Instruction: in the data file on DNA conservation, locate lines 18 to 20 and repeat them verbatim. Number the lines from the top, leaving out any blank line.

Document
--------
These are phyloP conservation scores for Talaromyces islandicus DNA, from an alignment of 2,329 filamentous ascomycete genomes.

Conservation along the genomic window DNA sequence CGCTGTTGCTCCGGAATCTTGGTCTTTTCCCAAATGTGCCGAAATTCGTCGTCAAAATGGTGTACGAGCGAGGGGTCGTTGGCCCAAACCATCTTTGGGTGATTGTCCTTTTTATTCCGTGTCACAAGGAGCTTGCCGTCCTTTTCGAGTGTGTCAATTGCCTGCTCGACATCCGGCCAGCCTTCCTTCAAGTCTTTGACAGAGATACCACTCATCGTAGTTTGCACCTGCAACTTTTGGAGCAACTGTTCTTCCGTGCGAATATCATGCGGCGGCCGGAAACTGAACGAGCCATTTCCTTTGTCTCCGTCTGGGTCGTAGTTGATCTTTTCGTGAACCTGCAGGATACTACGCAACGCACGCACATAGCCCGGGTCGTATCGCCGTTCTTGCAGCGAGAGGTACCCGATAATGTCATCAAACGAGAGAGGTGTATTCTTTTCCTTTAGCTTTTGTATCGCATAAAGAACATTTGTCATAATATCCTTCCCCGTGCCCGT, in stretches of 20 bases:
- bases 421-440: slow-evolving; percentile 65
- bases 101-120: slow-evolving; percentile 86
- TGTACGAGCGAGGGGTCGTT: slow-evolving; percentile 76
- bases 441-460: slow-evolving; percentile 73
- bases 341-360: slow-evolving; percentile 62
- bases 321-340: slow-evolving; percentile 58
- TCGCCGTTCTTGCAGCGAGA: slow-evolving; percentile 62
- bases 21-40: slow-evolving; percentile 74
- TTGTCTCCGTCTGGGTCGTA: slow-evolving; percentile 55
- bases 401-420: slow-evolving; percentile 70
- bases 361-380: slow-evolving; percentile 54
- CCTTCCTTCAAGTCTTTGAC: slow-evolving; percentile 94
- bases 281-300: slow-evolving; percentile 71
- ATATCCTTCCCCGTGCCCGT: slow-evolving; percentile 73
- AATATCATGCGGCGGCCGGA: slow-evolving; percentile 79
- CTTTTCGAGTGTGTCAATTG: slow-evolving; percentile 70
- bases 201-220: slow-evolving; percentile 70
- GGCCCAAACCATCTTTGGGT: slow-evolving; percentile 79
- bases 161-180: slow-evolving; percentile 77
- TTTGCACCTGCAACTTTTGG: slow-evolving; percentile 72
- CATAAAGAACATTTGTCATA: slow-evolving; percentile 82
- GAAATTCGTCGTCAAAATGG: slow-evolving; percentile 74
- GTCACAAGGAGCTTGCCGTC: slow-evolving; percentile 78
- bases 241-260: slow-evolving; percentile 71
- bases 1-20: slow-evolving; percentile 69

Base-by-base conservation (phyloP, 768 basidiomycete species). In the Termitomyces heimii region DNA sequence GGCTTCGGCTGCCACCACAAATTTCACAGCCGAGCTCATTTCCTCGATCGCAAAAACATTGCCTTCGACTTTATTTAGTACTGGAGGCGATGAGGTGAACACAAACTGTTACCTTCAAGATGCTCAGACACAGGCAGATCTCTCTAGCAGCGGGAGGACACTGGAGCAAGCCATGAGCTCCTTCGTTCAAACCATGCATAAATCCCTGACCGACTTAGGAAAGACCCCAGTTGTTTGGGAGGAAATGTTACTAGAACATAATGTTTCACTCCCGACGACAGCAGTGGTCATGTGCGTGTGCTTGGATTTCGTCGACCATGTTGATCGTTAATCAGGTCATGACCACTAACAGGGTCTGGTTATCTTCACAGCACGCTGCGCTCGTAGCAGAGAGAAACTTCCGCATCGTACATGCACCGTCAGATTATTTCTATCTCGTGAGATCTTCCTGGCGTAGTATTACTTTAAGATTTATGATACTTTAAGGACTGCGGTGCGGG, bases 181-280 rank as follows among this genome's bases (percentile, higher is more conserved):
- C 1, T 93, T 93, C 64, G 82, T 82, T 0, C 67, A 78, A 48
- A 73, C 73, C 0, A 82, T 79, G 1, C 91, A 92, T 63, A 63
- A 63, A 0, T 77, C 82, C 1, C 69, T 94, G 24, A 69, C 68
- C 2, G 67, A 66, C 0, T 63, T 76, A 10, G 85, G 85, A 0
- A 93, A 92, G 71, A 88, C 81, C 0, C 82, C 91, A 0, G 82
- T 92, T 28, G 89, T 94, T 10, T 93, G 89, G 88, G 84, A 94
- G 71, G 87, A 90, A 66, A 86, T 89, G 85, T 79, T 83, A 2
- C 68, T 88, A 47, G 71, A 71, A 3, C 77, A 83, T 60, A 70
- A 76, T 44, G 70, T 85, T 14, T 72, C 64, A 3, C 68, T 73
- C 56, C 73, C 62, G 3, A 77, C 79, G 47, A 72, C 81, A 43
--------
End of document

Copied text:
- CTTTTCGAGTGTGTCAATTG: slow-evolving; percentile 70
- bases 201-220: slow-evolving; percentile 70
- GGCCCAAACCATCTTTGGGT: slow-evolving; percentile 79